If dogs could truly talk, Monty, our 12-year-old Catahoula, could really tell some good stories! Once he was mistaken for a stray and picked up by a passerby when he was following his farmer “dad” on the tractor — only to be reunited through social media days later. Or there was the time he loaded himself in a cattle hauler’s stock trailer and went missing for four days in the hot summer. He is always on an exciting adventure! Monty’s life has been far from ordinary, with many wild and crazy stories of his adventures.

Monty has been with me for 12 years, adopted the day I moved back home to take over the family farm after my father’s passing. Monty has seen his fair share of animals on the farm, but has the most gentle spirit, and is very patient and loyal to our family and our children. He is our protector, our guardian, companion and a huge part of our family.

Most recently we noticed him slowing down and found out that he has bone cancer. We had his leg amputated in December to take away his pain, and to repay him with the same loyalty and respect he has shown us over the years. Surgery was rough, but he recovered well and is now rocking the farm life as a tri-pawed! He is back in the swing of things, still guarding gates and fences from the curious cattle and wrestling with his dog brother, Jedd. He spends afternoons lying in the sun, chasing the cows and following me around the farm. Evenings are spent protecting and playing with his two human sisters. Monty deserves more than just being nominated for the Favorite Farm Dog, because Monty is our favorite farm dog.
David Ernst, New Douglas

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COMEBACK KID: Twelve-year-old Monty has seen some adventures in his day, including wild rides and even cancer. Today, he’s rocking life as a “tri-pawed” canine.

 

About the Author(s)

Holly Spangler

Senior Editor, Prairie Farmer, Farm Progress

Holly Spangler has covered Illinois agriculture for more than two decades, bringing meaningful production agriculture experience to the magazine’s coverage. She currently serves as editor of Prairie Farmer magazine and Executive Editor for Farm Progress, managing editorial staff at six magazines throughout the eastern Corn Belt. She began her career with Prairie Farmer just before graduating from the University of Illinois in agricultural communications.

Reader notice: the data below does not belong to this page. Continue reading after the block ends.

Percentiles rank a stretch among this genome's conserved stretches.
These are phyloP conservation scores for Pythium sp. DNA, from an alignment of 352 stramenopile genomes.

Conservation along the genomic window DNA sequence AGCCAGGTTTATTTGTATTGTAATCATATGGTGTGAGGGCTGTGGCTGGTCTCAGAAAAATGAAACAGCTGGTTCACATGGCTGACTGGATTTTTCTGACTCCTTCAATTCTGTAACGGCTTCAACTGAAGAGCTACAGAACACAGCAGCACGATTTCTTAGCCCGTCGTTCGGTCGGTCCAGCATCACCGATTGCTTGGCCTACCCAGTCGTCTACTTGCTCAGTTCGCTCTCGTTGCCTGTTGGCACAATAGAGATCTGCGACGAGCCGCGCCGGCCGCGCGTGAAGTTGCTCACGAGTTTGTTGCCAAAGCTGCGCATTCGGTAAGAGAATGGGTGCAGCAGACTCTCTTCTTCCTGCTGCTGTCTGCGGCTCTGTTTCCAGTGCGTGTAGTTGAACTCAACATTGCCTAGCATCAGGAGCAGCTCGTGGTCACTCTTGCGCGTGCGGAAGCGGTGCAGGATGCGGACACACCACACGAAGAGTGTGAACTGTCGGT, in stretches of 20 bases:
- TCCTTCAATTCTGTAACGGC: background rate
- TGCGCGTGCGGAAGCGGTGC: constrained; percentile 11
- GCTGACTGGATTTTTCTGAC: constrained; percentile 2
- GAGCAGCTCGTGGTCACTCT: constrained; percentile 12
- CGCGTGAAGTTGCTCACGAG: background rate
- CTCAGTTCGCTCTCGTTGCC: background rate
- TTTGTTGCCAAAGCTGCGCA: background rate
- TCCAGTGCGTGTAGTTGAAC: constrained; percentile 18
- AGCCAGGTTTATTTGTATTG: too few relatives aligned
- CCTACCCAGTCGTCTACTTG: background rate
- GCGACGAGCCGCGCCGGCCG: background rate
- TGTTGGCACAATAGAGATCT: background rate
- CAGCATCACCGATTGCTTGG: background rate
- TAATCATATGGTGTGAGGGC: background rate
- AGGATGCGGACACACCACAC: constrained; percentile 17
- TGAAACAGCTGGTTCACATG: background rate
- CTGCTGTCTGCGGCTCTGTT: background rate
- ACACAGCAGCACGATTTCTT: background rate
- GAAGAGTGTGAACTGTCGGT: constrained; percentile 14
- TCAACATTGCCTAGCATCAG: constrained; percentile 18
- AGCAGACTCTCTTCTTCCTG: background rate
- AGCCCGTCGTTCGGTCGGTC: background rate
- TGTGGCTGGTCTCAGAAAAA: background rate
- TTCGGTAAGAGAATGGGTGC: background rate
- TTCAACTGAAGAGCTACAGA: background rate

An award-winning writer and photographer, Holly is past president of the American Agricultural Editors Association. In 2015, she became only the 10th U.S. agricultural journalist to earn the Writer of Merit designation and is a five-time winner of the top writing award for editorial opinion in U.S. agriculture. She was named an AAEA Master Writer in 2005. In 2011, Holly was one of 10 recipients worldwide to receive the IFAJ-Alltech Young Leaders in Ag Journalism award. She currently serves on the Illinois Fairgrounds Foundation, the U of I Agricultural Communications Advisory committee, and is an advisory board member for the U of I College of ACES Research Station at Monmouth. Her work in agricultural media has been recognized by the Illinois Soybean Association, Illinois Corn, Illinois Council on Agricultural Education and MidAmerica Croplife Association.

Holly and her husband, John, farm in western Illinois where they raise corn, soybeans and beef cattle on 2,500 acres. Their operation includes 125 head of commercial cows in a cow/calf operation. The family farm includes John’s parents and their three children.

Holly frequently speaks to a variety of groups and organizations, sharing the heart, soul and science of agriculture. She and her husband are active in state and local farm organizations. They serve with their local 4-H and FFA programs, their school district, and are active in their church's youth and music ministries.